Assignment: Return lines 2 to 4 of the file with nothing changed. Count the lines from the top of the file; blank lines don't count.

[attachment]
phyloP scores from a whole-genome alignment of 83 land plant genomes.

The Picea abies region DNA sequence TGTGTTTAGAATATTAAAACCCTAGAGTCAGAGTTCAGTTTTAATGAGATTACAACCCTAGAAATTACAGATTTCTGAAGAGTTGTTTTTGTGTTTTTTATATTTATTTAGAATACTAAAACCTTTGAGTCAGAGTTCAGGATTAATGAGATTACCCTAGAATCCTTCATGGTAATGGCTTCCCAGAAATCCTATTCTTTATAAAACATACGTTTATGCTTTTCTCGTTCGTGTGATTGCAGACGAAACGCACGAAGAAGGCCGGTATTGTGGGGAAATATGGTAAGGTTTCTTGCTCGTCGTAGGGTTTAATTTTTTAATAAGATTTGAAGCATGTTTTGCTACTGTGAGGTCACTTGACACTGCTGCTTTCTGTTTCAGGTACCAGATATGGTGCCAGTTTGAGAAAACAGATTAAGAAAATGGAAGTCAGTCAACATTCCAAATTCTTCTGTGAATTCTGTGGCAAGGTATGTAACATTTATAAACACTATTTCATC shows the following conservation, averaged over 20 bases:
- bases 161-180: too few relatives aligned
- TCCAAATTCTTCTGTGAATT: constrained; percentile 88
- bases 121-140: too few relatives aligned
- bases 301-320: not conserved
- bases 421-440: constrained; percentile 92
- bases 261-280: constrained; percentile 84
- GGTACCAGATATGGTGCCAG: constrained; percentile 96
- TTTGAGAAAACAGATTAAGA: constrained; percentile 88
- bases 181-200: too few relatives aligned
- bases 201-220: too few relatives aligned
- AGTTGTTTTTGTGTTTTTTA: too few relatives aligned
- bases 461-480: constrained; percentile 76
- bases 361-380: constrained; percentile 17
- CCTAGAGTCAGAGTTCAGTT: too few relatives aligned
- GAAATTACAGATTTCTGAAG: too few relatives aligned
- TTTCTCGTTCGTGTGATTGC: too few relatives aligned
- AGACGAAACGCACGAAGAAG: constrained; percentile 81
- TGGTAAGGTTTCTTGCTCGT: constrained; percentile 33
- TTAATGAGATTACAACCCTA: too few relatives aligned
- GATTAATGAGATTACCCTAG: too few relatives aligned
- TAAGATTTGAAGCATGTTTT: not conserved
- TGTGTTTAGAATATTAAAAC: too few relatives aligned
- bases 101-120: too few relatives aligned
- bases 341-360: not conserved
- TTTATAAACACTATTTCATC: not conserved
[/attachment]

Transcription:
The Picea abies region DNA sequence TGTGTTTAGAATATTAAAACCCTAGAGTCAGAGTTCAGTTTTAATGAGATTACAACCCTAGAAATTACAGATTTCTGAAGAGTTGTTTTTGTGTTTTTTATATTTATTTAGAATACTAAAACCTTTGAGTCAGAGTTCAGGATTAATGAGATTACCCTAGAATCCTTCATGGTAATGGCTTCCCAGAAATCCTATTCTTTATAAAACATACGTTTATGCTTTTCTCGTTCGTGTGATTGCAGACGAAACGCACGAAGAAGGCCGGTATTGTGGGGAAATATGGTAAGGTTTCTTGCTCGTCGTAGGGTTTAATTTTTTAATAAGATTTGAAGCATGTTTTGCTACTGTGAGGTCACTTGACACTGCTGCTTTCTGTTTCAGGTACCAGATATGGTGCCAGTTTGAGAAAACAGATTAAGAAAATGGAAGTCAGTCAACATTCCAAATTCTTCTGTGAATTCTGTGGCAAGGTATGTAACATTTATAAACACTATTTCATC shows the following conservation, averaged over 20 bases:
- bases 161-180: too few relatives aligned
- TCCAAATTCTTCTGTGAATT: constrained; percentile 88